Depressions Compared and "Are We There Yet?"
On the subject of inflation, I listened to an interesting audio interview by Jim Puplava of Financial Sense Network a few weeks ago. Jim has some very good interviewees in his podcasts. The link is available at the end. I recommend it as worth a listen, and hope readers will find it worth their time.
The interviewee in this one was Ronald Marcks. Marcks was a practising lawyer during the 1970s and is better known under his pen name Jens O Parsson, as the author of the excellent book “Dying of Money”. His comments about reservoirs of inflation are very interesting. Marcks considers that Milton Friedman did not look at all of the places in which inflation could be “stored” rather like water accumulated in a reservoir, and from which it would emerge later.
Dying of Money is one of the really good books that gold bugs should consider as required reading. It will not help you trade any better, as it is not about the markets as such. It is a fine economic book about inflation in the modern era, and that’s a big compliment to its author, because he wrote it back in 1974, the last major depression-inflation phase. Well worth reading, whether you get a copy or find a pdf on the internet.
The inflation period that brought his book back into everybody’s awareness was back in 2010. Stagflation, or financial repression as it is also called, followed that inflation. But what will follow the stagflation we are presently in, and when?
Looking back, our present depression phase began back in 2000 and we are 13 years in now. So we have had stagflation pretty much since 2000, certainly since 2009. If this period is examined closely it can be seen to be alternating pulses of inflation, followed by deflation, and then inflation again. The powers that be are hoping that time will heal the economy while we all run on the spot for all our worth. And time really does heal things. But here is the problem, if the depression is artificially made shallower by QE money printing, will the time required to complete the bear market be extended? This remains to be seen.
So while we are in financial repression/stagflation necessary goods rise in price and costs rise, but incomes are held down reducing our ability to pay these rising costs. Capital may wish to flee to places with a nicer financial climate - if there is one - but controls are being installed, and interest rates are kept below the inflation rate so that the loans of the indebted sovereigns and banks will shrink under inflation, and creditors gains are stolen as a result of artificially low returns.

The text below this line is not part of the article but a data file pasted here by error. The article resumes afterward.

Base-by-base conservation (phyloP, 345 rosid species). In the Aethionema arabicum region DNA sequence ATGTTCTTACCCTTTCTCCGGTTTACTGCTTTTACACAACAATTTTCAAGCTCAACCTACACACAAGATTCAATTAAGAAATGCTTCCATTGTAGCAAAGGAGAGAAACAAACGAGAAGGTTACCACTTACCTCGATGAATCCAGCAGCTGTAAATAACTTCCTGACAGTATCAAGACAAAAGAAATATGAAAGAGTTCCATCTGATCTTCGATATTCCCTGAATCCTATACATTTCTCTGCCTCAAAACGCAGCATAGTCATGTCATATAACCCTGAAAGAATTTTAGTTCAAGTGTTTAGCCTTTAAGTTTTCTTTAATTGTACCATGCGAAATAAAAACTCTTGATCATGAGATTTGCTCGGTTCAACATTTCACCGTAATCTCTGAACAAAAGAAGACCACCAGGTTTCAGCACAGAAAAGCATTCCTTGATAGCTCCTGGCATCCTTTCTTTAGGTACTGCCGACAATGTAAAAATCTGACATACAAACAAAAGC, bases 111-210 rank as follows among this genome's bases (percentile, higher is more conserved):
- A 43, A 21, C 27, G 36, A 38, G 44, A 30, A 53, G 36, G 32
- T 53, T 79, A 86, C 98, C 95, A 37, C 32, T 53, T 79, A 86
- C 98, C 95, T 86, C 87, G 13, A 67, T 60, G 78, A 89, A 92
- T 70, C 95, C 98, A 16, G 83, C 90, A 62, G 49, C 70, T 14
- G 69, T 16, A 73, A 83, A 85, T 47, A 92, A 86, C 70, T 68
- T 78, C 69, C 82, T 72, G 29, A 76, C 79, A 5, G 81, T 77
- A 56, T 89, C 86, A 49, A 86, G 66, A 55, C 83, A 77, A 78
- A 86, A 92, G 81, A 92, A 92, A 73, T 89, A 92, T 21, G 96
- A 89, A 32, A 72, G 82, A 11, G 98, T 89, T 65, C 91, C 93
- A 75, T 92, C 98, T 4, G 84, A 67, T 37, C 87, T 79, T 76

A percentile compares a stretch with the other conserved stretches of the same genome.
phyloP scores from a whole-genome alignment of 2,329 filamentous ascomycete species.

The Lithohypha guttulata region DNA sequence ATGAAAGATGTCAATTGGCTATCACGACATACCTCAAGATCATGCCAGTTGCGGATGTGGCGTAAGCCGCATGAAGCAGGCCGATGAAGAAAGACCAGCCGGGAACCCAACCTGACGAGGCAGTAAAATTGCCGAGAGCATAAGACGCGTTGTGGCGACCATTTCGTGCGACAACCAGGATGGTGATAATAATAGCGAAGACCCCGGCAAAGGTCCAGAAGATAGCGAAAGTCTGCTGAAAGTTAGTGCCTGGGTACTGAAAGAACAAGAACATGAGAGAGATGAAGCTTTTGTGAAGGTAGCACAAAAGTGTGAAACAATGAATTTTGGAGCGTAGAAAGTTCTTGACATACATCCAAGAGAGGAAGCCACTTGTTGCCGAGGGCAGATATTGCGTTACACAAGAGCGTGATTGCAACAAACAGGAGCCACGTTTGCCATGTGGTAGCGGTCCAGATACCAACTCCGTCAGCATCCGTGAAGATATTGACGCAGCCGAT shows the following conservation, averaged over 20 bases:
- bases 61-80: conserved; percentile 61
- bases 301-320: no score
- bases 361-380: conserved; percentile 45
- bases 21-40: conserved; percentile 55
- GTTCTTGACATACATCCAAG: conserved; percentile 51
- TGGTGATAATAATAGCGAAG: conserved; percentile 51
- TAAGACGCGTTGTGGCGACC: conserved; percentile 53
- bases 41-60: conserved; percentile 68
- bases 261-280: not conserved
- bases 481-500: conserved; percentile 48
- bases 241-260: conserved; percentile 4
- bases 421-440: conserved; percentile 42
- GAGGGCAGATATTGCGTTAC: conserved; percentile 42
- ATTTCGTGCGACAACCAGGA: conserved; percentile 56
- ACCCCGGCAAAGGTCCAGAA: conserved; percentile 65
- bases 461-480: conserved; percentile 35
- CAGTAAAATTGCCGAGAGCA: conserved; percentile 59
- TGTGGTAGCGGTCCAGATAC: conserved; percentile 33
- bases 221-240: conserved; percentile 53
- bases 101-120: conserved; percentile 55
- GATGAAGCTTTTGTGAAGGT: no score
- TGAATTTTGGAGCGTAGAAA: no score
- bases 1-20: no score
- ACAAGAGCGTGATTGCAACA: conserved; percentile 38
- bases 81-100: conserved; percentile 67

The taking of investment capital and savings by government during stagflation also destroys growth potential and that is where the stagnation in the word stagflation comes from.
A look at US stocks shows a giant trading range clearly on the monthly chart:
The red one is the 1970s bear for comparison. As you can see, a certain form or generalized pattern looks to be repeating but the present day version (the black chart) is incomplete.
Trading range markets are to be expected where inflation rises faster than stocks are rising. However if the bull swings are traded and other markets used for the bear swings, then money can be made during this period. Unfortunately the Fed and Central Banks have countered this strategy by increasing misinformation with “a strong guidance policy”. Basically this means that they switch on and off their monetary intervention at unexpected times to prevent the markets from exploiting their actions.
But if inflation is only half of the time what do we do about the other half? We endure deflation that’s what, and we see a decline of real assets during those periods.
- We can observe the actions of the insiders via mandatory disclosure, but this is of limited value because their actions tend to be disclosed at about the time that they reverse their investing strategy anyway.
- Inventory study, like the COT reports are one of the semi visible manifestations of insider s trading the realtime Fed policy. But unfortunately those are a broader guide and are not good for precise timing.
- Looking at CB balance sheet growth is another way.
- Range trading the markets is possible, being careful to not let a deliberately mal intentioned monetary pulse catch our trades on the wrong side.